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Twisted Web in 60 seconds: rpy scripts (or, how to save yourself some typing) 2009-10-02

Welcome to the eighth installment of “Twisted Web in 60 seconds”. In the previous installment, I griped about how much typing I had to do for each of the examples. The goal of this installment is to show you another way to run a Twisted Web server with a custom resource which doesn’t require as much code.

The feature I’m talking about is called an rpy script. An rpy script is a Python source file which defines a resource and can be loaded into a Twisted Web server. The advantages of this approach are that you don’t have to write code to create the site or set up a listening port with the reactor. That means fewer lines of code that aren’t dedicated to the task you’re trying to accomplish.

There are some disadvantages, though. An rpy script must have the extension .rpy. This means you can’t import it using the usual Python import statement. This means it’s hard to re-use code in an rpy script. This also means you can’t easily unit test it. The code in an rpy script is evaluated in an unusual context, So, while rpy scripts may be useful for testing out ideas, I would not recommend them for much more than that.

Okay, with that warning out of the way, let’s dive in. First, as I mentioned, rpy scripts are Python source files with the .rpy extension. So, open up an appropriately named file (for example, example.rpy) and put this code in it:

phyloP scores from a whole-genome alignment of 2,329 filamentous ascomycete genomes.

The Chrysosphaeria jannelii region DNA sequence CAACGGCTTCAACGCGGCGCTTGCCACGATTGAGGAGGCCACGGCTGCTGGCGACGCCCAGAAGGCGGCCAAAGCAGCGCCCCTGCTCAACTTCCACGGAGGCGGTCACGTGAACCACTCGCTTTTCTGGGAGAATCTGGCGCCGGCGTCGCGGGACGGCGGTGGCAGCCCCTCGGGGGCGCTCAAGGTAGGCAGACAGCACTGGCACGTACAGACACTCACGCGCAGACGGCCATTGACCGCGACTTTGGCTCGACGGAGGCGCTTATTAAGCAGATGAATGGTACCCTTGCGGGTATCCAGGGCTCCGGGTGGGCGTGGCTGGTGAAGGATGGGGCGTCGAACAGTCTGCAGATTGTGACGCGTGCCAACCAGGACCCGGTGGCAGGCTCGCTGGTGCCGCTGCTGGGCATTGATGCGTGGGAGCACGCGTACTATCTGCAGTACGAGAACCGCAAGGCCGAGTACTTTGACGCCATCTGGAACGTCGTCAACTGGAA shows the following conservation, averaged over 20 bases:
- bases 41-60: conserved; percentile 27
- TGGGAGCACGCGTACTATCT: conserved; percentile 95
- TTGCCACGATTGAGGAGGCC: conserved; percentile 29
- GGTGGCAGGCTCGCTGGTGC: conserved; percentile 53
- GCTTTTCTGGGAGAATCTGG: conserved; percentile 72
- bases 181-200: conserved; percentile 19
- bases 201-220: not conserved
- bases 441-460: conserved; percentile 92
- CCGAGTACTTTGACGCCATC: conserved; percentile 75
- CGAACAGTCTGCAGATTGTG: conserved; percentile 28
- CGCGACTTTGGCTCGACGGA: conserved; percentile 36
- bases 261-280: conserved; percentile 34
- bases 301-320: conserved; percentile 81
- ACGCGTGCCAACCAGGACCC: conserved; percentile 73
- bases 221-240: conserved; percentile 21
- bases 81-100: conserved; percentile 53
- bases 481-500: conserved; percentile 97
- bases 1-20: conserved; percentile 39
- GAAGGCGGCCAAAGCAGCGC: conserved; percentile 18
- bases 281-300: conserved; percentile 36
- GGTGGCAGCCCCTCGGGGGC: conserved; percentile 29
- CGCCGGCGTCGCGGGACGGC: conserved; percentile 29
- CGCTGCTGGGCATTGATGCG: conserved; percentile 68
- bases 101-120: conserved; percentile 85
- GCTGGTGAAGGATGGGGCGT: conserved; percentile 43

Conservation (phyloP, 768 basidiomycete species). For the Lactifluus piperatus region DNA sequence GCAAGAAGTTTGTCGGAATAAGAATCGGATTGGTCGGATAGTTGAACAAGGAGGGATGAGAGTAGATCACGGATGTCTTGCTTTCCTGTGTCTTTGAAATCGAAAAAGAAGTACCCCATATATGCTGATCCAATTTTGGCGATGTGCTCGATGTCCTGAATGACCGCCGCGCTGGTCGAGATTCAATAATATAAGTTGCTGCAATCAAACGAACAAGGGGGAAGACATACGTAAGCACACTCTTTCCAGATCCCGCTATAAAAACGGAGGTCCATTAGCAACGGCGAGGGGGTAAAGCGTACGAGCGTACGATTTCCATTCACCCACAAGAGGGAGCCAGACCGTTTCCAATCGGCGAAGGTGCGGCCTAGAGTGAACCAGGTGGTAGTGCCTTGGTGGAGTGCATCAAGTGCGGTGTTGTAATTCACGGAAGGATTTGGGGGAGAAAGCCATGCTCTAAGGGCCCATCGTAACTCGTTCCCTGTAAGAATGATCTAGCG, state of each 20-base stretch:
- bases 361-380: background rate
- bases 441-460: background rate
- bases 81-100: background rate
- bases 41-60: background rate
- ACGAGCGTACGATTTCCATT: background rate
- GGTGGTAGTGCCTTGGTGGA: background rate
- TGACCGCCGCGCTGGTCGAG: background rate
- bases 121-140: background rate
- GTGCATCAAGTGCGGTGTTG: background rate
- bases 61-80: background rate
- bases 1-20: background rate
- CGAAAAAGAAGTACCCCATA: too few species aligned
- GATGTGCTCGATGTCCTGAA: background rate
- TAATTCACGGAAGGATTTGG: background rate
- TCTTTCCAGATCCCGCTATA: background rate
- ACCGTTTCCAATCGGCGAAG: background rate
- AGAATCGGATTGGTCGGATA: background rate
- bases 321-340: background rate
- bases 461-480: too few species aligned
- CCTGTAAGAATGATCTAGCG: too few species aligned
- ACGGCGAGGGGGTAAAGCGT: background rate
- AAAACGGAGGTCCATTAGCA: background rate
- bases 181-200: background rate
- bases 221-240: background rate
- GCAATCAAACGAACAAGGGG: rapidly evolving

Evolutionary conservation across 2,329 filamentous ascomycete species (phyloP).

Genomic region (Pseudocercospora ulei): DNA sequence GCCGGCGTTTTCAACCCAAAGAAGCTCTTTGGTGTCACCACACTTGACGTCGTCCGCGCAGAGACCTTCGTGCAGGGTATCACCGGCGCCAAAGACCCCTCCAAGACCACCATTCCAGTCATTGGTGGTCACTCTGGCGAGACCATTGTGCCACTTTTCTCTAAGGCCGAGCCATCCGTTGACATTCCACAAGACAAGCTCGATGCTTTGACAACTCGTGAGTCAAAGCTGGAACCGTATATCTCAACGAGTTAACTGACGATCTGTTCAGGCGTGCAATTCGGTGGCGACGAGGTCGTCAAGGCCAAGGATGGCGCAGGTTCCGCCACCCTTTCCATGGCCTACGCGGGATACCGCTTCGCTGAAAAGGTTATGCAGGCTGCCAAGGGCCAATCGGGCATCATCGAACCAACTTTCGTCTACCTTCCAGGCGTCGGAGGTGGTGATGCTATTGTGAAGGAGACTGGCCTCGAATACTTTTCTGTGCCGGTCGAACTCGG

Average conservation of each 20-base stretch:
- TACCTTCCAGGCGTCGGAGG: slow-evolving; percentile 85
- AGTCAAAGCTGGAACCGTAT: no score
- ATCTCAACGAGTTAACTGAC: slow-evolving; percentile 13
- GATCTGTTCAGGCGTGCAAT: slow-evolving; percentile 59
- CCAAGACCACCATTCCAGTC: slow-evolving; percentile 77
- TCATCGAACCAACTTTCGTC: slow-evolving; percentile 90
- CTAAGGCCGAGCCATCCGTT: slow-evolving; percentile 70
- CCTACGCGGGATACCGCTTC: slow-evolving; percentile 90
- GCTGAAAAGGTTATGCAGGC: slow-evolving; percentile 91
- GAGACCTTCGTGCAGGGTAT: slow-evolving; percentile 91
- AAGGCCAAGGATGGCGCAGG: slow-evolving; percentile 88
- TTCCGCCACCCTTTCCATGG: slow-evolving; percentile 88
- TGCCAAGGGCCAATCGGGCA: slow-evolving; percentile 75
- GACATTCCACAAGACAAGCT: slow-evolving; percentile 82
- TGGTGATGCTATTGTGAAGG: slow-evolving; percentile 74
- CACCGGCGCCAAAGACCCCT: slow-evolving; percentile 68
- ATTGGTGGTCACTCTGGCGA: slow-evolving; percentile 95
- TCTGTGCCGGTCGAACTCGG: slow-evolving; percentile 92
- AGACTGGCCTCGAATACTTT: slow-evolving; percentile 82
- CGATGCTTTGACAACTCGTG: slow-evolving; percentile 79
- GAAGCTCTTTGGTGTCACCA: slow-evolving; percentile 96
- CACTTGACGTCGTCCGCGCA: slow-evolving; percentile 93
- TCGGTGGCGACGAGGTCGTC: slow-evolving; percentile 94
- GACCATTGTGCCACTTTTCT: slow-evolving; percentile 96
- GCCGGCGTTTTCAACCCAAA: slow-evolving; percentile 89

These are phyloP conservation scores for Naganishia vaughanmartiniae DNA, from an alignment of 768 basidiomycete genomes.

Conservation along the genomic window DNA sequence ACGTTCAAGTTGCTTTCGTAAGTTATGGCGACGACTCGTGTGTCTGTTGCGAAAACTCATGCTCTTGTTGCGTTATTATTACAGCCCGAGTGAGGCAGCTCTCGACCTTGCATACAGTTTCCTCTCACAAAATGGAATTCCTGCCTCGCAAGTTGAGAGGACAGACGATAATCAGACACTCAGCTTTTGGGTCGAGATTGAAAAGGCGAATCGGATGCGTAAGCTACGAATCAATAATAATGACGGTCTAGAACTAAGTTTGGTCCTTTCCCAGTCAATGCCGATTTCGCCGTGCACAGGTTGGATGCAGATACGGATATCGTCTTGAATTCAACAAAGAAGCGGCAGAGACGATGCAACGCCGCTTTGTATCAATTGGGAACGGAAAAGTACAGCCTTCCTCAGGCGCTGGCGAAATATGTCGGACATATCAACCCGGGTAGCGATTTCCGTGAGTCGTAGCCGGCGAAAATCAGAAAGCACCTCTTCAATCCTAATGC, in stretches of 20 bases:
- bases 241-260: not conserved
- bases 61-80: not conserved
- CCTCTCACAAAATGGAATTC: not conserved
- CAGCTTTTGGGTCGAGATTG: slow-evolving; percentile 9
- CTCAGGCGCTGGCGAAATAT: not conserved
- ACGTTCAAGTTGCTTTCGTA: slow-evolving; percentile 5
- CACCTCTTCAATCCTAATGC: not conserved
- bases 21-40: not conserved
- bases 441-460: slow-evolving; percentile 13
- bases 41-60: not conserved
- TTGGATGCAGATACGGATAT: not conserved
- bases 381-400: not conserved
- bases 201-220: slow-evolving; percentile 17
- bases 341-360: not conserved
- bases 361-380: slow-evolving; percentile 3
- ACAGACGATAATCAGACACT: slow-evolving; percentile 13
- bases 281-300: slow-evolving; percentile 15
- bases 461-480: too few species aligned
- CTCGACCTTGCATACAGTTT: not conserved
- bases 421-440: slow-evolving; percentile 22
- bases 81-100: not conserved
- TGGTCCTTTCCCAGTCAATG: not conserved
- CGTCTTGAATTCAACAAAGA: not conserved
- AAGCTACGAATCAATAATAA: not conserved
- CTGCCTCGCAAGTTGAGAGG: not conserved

import time

from twisted.web.resource import Resource

class ClockPage(Resource):
    isLeaf = True
    def render_GET(self, request):
        return "<html><body>%s</body></html>" % (time.ctime(),)

resource = ClockPage()

You may recognize this as the resource from the first dynamic rendering example. What’s different is what you don’t see: I didn’t import reactor or Site. There’s no calls to listenTCP or run. Instead, and this is the core idea for rpy scripts, I just bound the name resource to the resource I want the script to serve. Every rpy script must bind this name, and this name is the only thing Twisted Web will pay attention to in an rpy script.

All that’s left is to drop this rpy script into a Twisted Web server. There are a few ways to do this. The simplest way is with twistd:

$ twistd -n web --path .

Hit http://localhost:8080/example.rpy to see it run. You can pass other arguments here too. twistd web has options for specifying which port number to bind, whether to set up an HTTPS server, and plenty more. You can also pass options to twistd here, for example to configure logging to work differently, to select a different reactor, etc. For a full list of options, see twistd –help and twistd web –help.

That’s it for rpy scripts for now. I’ll probably make use of them in future examples to keep the focus on the new material. And speaking of which, check out the next installment to learn about asynchronous rendering.